3 Ways to Teach Data Skills in Your City
How can governments work to encourage data literacy in their employees and throughout their community? In Metro Nashville and Kansas City, Missouri, two Chief Data Officers — Robyn Mace of Nashville and Eric Roche of Kansas City — are tackling that challenge by turning to their local tech communities, developing internal training programs, and partnering with journalists.
In a presentation at Socrata Connect, Socrata’s annual customer summit, the two CDOs shared details on their data-literacy goals and strategies for achieving them.
1. Encourage Community Experts to Share Their Knowledge
All too often, cities suffer from brain drain, where top minds at local universities leave to find jobs elsewhere. Not so for Nashville, the “Athens of the South.” Each year, 17,000 students graduate in the metro region, and of those graduates, 10,000 stay. Robyn Mace, Metro Nashville’s CDO, describes it as “brain build,” and it means the region has a wide range of experts available to lead data sharing and data development exercises.
“Volunteers want to use their skills to solve problems and make the metro area what they want it to be. And, they want to have fun, too.” —Robyn Mace, Metro Nashville’s CDO
“Many people in the civic and tech community want to volunteer,” says Mace. Organizations such as Code for Nashville and Code for Democracy are eager to increase data literacy in both the government and community. “Volunteers want to use their skills to solve problems and make the metro area what they want it to be. And, they want to have fun, too.” During tool trainings, monthly hack nights, and directed data product development volunteers have an opportunity to share their data knowledge with fellow residents as well as government employees.
With these exercises and training events, says Mace, the goal is to save time, reduce redundancy, and ultimately target more complex problems. “We also want to find mechanisms to enhance the ability of our employees to perform, along with enhancing the abilities of employees and citizens to judge performance,” Mace adds.
2. Promote Data Literacy Through Data Journalism
One of Metro Nashville’s open data portal super-users is a data journalist, says Mace, and the city is eager to engage with even more journalists. Ideally, more members of the local media would be comfortable using the data available on the portal to power news stories.
Currently, Metro Nashville is developing a curriculum and hoping to run bootcamps around specific community issues such as healthcare and housing.
3. Create Internal Training Programs
In Kansas City, the priority to spread data knowledge throughout government was precipitated by a government-wide survey revealing that one-third of employees didn’t see opportunities for professional growth. That was a worrisome finding, says Eric Roche, the city’s CDO.
But, it was also an opportunity for the Office of Performance Management to share knowledge through internal training. As a first step, the Office of Performance Management held a three-hour session, along with Code for America, on creating effective government forms to collect information. Some key tips that emerged during the session: prioritize the customer experience and avoid collecting data that won’t be used.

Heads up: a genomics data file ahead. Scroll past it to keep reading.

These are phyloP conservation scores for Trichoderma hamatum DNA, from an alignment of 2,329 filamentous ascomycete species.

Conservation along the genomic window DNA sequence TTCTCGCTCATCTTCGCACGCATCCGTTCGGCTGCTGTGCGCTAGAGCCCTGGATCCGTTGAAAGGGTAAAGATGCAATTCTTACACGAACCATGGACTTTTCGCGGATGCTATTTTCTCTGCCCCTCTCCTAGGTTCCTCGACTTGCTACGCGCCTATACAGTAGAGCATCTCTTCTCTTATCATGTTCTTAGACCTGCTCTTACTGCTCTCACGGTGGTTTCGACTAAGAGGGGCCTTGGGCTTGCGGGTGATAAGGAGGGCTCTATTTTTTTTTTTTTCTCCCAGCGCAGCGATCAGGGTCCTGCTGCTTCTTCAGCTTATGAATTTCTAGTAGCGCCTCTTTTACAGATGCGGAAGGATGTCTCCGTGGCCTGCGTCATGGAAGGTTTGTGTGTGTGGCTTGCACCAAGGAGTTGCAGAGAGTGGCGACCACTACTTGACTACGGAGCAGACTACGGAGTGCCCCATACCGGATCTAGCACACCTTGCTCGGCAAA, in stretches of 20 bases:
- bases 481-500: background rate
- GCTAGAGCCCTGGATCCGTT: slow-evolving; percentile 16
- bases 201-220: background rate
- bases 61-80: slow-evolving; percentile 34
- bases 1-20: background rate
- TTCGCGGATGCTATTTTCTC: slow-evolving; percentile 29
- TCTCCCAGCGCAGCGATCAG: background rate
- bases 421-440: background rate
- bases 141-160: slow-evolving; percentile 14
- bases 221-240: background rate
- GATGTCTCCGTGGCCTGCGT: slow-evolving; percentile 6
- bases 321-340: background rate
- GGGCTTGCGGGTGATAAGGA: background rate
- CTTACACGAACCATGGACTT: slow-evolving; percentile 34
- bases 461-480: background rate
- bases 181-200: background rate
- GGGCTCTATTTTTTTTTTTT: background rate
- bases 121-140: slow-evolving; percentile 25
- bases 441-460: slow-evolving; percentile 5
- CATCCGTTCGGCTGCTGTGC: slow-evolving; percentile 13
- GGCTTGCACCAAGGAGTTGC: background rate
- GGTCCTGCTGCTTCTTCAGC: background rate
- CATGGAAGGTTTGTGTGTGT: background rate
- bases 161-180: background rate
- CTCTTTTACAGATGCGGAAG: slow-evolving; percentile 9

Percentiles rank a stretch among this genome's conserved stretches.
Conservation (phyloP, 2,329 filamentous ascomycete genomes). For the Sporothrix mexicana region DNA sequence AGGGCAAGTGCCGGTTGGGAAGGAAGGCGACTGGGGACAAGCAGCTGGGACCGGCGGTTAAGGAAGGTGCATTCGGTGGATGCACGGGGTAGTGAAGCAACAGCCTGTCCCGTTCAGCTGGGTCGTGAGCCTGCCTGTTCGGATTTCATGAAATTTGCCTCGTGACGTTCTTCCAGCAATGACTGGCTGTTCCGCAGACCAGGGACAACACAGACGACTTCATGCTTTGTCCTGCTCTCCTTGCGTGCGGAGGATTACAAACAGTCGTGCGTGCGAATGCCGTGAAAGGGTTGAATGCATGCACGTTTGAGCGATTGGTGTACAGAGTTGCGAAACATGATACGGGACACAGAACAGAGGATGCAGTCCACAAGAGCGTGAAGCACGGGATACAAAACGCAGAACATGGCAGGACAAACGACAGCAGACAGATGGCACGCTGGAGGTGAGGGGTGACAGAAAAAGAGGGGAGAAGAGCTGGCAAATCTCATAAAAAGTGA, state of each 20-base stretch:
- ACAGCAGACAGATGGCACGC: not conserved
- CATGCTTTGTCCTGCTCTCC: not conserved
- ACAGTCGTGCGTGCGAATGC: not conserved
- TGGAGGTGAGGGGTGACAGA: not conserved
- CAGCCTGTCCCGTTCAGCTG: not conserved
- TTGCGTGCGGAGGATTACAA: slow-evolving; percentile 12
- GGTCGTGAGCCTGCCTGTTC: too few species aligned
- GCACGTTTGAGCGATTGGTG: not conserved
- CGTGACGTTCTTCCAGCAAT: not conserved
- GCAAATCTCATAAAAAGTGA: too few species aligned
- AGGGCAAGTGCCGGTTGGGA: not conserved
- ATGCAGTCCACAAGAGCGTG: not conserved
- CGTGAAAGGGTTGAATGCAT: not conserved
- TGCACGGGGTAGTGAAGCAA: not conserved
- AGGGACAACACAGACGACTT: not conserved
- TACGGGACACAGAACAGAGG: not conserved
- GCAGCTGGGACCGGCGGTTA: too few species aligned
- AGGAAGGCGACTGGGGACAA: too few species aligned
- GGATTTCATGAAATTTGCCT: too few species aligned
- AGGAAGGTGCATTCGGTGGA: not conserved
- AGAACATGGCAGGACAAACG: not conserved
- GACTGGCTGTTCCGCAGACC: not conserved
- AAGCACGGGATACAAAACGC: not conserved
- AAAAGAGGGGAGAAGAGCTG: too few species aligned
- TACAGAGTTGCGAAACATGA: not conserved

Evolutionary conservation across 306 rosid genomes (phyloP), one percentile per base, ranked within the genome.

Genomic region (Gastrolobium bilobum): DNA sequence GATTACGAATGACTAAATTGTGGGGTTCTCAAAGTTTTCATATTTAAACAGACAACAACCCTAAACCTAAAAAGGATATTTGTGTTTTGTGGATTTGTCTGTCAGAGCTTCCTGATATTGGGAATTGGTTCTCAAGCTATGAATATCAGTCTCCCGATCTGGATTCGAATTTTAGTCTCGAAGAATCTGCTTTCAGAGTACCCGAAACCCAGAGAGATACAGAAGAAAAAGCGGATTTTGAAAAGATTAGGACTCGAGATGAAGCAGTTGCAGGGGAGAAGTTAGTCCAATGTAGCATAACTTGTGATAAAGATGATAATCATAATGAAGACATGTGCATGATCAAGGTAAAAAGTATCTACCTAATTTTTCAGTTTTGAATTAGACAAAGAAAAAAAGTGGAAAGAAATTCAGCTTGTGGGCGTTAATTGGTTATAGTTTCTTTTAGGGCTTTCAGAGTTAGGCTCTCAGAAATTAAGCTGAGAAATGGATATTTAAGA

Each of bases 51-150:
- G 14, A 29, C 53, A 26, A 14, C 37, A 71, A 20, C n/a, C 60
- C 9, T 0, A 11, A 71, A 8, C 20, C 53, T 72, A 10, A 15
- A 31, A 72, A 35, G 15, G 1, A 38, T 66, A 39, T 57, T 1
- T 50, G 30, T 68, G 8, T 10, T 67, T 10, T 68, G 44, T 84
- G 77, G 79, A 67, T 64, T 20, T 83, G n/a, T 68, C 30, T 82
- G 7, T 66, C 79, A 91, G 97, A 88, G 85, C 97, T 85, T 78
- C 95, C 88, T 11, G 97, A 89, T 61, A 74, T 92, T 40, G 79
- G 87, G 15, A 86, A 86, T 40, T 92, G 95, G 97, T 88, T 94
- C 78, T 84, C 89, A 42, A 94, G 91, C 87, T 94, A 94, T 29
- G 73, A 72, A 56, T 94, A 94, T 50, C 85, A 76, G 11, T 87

This first training event was a success. “We’d gotten our feet wet with form design, and wanted to develop something larger,” says Roche. That’s how Kansas City’s Data Academy, an internal training program, launched. Although the training was open to everyone, the Data Academy targeted intermediate users, or Excel users, who were comfortable with pivot tables.
In four meetings, happening monthly for three hours at a time, the Data Academy covered:
- How to ask data-driven questions, and select datasets that will help you answer them
- The basics of data analysis, from histograms to pivot tables, with an emphasis on real-life applications for the methods within city government
- Advanced data analysis tools, such as decision trees and clustering, that aren’t necessarily used in city hall routinely, but are important problem-solving techniques
- Data presentation tools, and how to create stunning and informative visualizations
Throughout the training, Roche says, we pushed attendees to not just analyze, but tell a story. “We wanted them to take that next step, and ask ‘What is the data really saying? What are the policy and service delivery implications?’ We wanted them to be able to present that to their boss and give them options.”
In both Nashville and Kansas City, a goal of data literacy initiatives has been to create a network and community around data. Meetings in Nashville have led to collaborative opportunities between departments. Access to data, and insight into how to use it, is empowering for employees. It removes the need to ask HR for permission to access data or to reach out to IT to write queries. “The data is available for them to use to solve problems,” says Roche. “Through the Data Academy, we gave them additional tools and abilities so they can further leverage the data, which allows them to get to work.”
Get More Tips for Teaching Data Skills in City Hall
Watch the full presentation from Robyn Mace and Eric Roche for more insight into how these two cities have leveraged internal resources along with non-governmental tech communities to spread data literacy to government employees.
Reserve Your Seat at Next Year’s Socrata Connect
Registration is open for Socrata Connect 2018, taking place in Austin from May 16-18. Our annual customer summit is an opportunity to learn from your peers and thought-leaders in the data world, and take back practical information that can help your own government’s data initiatives.
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